Common wisdom holds that if you want your game to run on a bunch of different systems, you should use a third party engine like Unity or Unreal. But is that really true?
What platform is it for? That's the first question you have to answer when making a game. Is it for a console? Then you're going to have a nice easy time dealing with the controls. Is it for a computer? Then bad news, everything's going to be difficult! But what about if you want your game to be on more than one platform?
Eight Dragons was originally written in C++, and built to run on Windows, Linux and MacOS. Now, we're a pretty small team, so actually supporting Linux and MacOS would be difficult - we don't have the gear to test those platforms effectively enough to have any confidence when selling the game. So despite those platforms being theoretically supported, in practice Eight Dragons was Windows-only.
However. One of the unstated goals was to port Eight Dragons to consoles. Not just any consoles, either - the Sega Saturn, Sony Playstation and the 3DO. Those systems, all released in the mid-nineties, were ahead of their time in one important way - they could all, with add-ons, handle eight controllers at once. Naturally porting to these systems wouldn't be straightforward. All the graphics and sound handling code would have to be rewritten for each system, and a lot of the data files would need to be pre-processed in some way to reduce loading times. But C++ can be compiled to the formats those three systems need, so all the important game logic wouldn't need to be rewritten.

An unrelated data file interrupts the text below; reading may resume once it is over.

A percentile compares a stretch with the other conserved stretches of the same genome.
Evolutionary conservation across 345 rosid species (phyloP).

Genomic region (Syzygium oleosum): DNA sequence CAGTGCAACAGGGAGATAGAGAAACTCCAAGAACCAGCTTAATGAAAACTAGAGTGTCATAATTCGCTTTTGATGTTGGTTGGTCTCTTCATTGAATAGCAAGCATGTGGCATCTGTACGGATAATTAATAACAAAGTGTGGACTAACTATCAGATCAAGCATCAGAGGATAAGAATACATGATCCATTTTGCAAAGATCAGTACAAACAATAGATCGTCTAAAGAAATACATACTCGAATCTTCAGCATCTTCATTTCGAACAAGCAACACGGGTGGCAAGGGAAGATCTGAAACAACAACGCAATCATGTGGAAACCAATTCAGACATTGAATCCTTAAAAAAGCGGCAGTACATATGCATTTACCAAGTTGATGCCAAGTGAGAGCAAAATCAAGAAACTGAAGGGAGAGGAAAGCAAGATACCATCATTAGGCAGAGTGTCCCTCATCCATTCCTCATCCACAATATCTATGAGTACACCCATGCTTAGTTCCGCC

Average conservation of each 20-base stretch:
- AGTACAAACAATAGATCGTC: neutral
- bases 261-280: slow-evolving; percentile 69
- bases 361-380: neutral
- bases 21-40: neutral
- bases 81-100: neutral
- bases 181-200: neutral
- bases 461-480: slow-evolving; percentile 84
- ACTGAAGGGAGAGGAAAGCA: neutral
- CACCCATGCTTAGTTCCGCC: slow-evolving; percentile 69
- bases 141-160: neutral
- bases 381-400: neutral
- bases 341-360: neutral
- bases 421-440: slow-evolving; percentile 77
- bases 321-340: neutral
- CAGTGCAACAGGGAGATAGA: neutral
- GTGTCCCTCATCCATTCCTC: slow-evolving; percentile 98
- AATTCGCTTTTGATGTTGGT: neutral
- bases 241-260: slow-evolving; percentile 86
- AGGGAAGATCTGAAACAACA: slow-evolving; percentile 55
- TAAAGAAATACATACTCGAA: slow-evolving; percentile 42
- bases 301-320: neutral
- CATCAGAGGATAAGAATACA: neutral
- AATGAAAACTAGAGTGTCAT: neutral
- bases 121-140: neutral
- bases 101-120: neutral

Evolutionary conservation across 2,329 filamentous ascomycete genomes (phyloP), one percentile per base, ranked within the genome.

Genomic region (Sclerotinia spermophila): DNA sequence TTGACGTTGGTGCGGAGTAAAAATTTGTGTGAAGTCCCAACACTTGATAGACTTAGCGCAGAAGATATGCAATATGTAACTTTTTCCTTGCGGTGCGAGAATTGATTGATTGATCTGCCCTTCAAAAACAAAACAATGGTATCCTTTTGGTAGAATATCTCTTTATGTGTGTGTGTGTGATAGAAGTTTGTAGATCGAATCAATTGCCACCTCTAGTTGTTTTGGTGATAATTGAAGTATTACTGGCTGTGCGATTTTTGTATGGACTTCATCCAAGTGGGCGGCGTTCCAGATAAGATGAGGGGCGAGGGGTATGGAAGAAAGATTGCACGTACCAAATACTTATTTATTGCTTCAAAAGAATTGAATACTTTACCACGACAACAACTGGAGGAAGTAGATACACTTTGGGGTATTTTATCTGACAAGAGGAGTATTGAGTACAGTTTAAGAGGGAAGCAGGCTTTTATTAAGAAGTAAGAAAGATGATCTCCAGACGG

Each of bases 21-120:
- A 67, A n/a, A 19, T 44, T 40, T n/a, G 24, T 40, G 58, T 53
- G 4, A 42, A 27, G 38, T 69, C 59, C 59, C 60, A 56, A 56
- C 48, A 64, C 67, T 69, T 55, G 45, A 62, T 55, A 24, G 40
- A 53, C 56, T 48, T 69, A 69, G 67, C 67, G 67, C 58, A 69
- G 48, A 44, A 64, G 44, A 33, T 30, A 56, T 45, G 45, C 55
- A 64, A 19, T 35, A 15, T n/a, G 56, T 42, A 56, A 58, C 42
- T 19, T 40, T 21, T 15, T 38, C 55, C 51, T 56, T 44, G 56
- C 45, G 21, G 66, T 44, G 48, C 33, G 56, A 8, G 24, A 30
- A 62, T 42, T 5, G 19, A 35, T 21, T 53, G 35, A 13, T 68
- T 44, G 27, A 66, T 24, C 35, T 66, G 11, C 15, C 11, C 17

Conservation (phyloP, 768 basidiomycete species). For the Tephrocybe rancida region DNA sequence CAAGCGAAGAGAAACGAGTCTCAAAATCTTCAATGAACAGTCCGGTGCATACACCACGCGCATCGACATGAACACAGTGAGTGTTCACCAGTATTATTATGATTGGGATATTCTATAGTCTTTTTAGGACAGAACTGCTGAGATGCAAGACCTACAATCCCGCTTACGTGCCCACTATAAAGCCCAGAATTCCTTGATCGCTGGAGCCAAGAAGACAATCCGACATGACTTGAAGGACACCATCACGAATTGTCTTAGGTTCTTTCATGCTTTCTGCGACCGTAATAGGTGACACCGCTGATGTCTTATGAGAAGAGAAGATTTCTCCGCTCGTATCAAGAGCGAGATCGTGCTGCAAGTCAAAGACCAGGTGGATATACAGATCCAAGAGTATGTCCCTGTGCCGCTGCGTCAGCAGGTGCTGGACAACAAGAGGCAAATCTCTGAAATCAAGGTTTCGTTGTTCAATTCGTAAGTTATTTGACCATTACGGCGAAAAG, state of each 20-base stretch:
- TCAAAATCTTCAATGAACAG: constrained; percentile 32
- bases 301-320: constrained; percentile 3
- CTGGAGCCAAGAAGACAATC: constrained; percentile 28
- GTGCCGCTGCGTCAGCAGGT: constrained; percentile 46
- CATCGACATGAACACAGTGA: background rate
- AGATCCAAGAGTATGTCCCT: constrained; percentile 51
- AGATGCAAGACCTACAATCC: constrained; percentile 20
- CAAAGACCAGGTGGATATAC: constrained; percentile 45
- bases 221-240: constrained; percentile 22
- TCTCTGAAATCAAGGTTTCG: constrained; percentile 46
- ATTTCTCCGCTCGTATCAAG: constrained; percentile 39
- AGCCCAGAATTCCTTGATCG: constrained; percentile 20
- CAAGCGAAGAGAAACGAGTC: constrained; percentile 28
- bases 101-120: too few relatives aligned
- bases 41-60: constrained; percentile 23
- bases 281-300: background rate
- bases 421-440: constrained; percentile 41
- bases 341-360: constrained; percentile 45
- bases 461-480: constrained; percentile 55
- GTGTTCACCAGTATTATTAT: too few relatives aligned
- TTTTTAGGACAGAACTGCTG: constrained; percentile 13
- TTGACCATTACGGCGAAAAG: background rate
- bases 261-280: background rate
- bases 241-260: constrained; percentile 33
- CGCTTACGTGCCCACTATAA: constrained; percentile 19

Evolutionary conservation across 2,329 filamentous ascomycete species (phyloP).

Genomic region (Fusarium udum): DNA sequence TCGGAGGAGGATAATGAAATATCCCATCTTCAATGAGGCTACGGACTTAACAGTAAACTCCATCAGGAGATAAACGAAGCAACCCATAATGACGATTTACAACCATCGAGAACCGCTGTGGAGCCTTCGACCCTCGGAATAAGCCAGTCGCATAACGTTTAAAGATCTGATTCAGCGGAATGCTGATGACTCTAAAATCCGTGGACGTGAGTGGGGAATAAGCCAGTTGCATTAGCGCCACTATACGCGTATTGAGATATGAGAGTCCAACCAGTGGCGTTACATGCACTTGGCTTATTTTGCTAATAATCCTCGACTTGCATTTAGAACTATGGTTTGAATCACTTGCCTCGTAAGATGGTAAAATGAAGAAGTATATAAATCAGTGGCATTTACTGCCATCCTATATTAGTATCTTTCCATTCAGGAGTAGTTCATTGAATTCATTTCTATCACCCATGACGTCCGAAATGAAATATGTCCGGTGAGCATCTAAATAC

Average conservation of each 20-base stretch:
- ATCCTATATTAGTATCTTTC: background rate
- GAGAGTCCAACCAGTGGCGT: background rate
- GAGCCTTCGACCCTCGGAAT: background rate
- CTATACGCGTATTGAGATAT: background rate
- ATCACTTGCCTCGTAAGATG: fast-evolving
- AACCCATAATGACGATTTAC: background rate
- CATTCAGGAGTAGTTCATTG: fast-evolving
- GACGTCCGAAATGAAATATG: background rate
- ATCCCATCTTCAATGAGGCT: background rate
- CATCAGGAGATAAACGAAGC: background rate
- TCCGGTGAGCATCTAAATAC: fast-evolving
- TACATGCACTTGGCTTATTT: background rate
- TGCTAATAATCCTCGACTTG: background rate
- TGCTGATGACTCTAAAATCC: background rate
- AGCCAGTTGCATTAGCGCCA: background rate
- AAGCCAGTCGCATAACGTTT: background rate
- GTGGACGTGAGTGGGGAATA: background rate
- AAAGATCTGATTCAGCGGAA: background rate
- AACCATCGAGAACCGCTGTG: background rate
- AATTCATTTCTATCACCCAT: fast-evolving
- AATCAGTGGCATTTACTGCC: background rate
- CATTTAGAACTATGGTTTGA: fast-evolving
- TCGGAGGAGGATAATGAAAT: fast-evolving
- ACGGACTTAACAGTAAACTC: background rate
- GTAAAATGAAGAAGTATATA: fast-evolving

It turns out, however, that while there are a lot of people who love new games to come out on those systems, there aren't many people who are prepared to buy new games for those systems. With a heavy heart, I put that goal on the back-burner. Maybe some day I'd get around to writing that cross-platform engine that'd simplify the task...
And while thinking of cross-platform engines, I found myself rethinking the entire basis of writing Eight Dragons in C++ at all. Both Unity and Unreal would allow us to reliably support not just the three PC platforms, but also consoles. And they'd make it relatively simple to add online multiplayer too. Only one small problem - the game was basically written. Switching to a third-party engine would mean replacing all the code that handled graphics, sound, files and controllers. And delaying the launch again.
Which brings us to today. We're about a month away from launching Eight Dragons for real, having spent an awfully long time porting the game to Unity. Soon the Early Access players will get a shot at it, and hopefully it'll fix a few of the bugs they've run into as well as give them new features. But how much time would we have saved by just using Unity in the first place?